The terms PageRank and search rank are thrown about frequently in articles about search engine optimization (SEO), and are occasionally used interchangeably. This, however, is wrong. Though related, each represents a distinct concept that helps to build a successful website.
PageRank refers to a number that Google calculates and assigns to a Web page based on a number of factors. The actual formula is proprietary and not public. PageRank is a trademark of Google and the name comes from Larry Page, who co-founded Google along with Sergey Brin. The industry knows, or at least strongly believes, that inbound links are one of the most important factors in PageRank.
You can think of links as a way that Google gauges the trustworthiness or importance a site. A link from a site with a high PageRank is more important than a link from a lesser quality site. You can get a rough indication of PageRank with the Google toolbar, which shows a page’s rank from 0 (lowest) to 10 (highest). Adding further to the mystery around PageRank, this public number is not the exact PageRank as Google doesn’t want to give too much information that might allow others to game the algorithm.
Search rank is a general term that refers to the placement of a particular page on a search engine results page (SERP). If the Web page is on the first page of results for the major search engines (Google, Bing, Yahoo), its search rank is very high for that particular query. Wikipedia, for example, tends to have a very high search rank for most topics because it has a specific page for many niche topics (“Lost Season 6” for example). Proper SEO techniques can help most sites increase their PageRank for a given query.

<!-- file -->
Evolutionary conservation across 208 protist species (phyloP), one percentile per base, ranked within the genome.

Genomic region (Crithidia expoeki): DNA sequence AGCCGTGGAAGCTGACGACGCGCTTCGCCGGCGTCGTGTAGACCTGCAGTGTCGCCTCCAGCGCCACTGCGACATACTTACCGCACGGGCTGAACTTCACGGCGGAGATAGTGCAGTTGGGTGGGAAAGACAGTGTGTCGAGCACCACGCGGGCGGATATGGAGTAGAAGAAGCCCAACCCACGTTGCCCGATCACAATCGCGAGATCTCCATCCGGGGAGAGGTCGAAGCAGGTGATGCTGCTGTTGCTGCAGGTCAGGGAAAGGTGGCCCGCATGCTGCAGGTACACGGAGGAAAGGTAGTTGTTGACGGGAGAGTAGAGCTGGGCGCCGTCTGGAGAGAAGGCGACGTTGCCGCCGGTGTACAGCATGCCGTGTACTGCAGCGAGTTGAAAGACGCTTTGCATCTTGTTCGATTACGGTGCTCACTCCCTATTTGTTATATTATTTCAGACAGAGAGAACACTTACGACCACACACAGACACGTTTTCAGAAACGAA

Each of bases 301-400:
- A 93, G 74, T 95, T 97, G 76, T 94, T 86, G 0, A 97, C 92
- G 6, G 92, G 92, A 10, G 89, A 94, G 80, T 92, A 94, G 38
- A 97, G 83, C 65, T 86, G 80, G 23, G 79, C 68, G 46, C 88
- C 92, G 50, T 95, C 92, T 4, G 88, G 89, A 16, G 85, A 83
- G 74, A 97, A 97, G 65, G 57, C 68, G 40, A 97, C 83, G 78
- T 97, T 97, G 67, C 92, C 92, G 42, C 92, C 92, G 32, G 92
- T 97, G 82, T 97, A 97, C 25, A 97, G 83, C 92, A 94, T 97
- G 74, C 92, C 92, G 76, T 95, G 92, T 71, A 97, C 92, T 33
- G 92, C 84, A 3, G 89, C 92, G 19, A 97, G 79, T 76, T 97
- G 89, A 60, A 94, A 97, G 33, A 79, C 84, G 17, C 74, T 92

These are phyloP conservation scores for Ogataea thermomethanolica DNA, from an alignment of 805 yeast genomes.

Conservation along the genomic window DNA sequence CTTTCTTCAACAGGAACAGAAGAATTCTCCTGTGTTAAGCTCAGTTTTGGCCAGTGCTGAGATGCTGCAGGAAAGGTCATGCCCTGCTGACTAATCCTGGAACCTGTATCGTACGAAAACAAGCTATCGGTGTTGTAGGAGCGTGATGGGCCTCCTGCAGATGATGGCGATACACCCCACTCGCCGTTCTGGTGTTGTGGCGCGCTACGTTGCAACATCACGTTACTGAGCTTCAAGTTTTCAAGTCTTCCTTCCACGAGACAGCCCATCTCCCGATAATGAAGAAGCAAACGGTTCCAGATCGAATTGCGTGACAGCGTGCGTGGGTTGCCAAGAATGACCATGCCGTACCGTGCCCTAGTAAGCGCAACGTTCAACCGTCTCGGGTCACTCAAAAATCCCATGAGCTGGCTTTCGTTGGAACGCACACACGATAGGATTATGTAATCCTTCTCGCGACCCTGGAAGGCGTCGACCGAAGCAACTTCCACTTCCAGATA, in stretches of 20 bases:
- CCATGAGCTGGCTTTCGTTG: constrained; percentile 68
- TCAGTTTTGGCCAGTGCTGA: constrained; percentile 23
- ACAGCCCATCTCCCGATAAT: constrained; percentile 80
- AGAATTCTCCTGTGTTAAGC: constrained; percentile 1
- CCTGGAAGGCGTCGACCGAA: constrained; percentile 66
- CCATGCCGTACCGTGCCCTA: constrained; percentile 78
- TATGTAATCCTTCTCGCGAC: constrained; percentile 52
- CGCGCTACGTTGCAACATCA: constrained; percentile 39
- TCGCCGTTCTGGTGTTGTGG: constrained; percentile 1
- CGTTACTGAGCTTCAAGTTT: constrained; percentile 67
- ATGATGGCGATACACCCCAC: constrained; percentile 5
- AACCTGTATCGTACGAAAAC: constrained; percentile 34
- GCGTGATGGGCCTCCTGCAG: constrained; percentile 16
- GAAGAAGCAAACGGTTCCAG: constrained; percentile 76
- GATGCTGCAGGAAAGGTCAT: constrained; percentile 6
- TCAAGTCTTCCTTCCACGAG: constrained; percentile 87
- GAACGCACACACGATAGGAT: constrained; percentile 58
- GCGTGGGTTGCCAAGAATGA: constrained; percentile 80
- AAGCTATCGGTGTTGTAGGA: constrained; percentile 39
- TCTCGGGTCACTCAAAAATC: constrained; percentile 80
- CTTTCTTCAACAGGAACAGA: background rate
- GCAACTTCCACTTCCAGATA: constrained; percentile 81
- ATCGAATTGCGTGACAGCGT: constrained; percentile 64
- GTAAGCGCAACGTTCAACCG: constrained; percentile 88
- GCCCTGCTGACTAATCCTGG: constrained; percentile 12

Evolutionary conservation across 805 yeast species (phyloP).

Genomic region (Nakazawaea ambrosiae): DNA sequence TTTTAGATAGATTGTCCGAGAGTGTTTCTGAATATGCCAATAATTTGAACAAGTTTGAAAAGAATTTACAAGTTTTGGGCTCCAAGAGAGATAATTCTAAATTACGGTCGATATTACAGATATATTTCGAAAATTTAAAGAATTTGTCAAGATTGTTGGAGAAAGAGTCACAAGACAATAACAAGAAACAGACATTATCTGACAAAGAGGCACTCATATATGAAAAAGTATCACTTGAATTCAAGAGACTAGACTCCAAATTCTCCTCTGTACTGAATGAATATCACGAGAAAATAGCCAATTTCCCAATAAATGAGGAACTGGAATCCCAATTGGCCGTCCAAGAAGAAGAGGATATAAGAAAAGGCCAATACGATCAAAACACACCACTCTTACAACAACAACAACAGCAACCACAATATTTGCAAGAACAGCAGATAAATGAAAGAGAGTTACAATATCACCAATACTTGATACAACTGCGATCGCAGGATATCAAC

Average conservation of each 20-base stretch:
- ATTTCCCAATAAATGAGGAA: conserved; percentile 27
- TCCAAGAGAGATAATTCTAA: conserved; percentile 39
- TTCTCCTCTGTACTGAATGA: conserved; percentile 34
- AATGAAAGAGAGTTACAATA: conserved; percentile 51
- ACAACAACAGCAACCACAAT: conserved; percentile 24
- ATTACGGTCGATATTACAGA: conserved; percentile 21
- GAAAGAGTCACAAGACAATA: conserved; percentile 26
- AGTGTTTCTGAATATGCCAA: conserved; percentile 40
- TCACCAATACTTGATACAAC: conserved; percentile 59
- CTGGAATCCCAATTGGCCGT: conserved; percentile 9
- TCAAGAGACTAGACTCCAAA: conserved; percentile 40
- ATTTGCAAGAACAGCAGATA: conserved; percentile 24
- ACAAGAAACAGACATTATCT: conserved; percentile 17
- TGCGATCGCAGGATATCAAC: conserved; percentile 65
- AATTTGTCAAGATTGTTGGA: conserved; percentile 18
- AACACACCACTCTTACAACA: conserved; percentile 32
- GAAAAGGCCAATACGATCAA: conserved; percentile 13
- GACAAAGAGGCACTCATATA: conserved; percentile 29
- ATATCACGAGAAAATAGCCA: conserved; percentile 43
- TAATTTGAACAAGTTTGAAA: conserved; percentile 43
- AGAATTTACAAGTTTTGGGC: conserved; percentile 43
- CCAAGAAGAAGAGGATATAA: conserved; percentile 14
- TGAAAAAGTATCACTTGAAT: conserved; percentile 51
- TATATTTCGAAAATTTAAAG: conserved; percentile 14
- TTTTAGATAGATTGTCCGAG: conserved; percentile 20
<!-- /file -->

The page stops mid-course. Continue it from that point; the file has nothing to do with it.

In Google, having a high PageRank increases your chances of having a high search rank should the query match a webpage topic you cover. This is key, although it’s far from the only ranking factor. PageRank is important, and it is a key factor in having high search rank on Google, but it’s no guarantee.
- Specific to Google
- Represents the quality of a page and/or domain
- Helps a site climb up the search rank for relevant queries on Google, but isn’t the only factor
- General that applies to all search engines
- Refers to the placement of a particular Web page on the search result pages
- Can be improved by SEO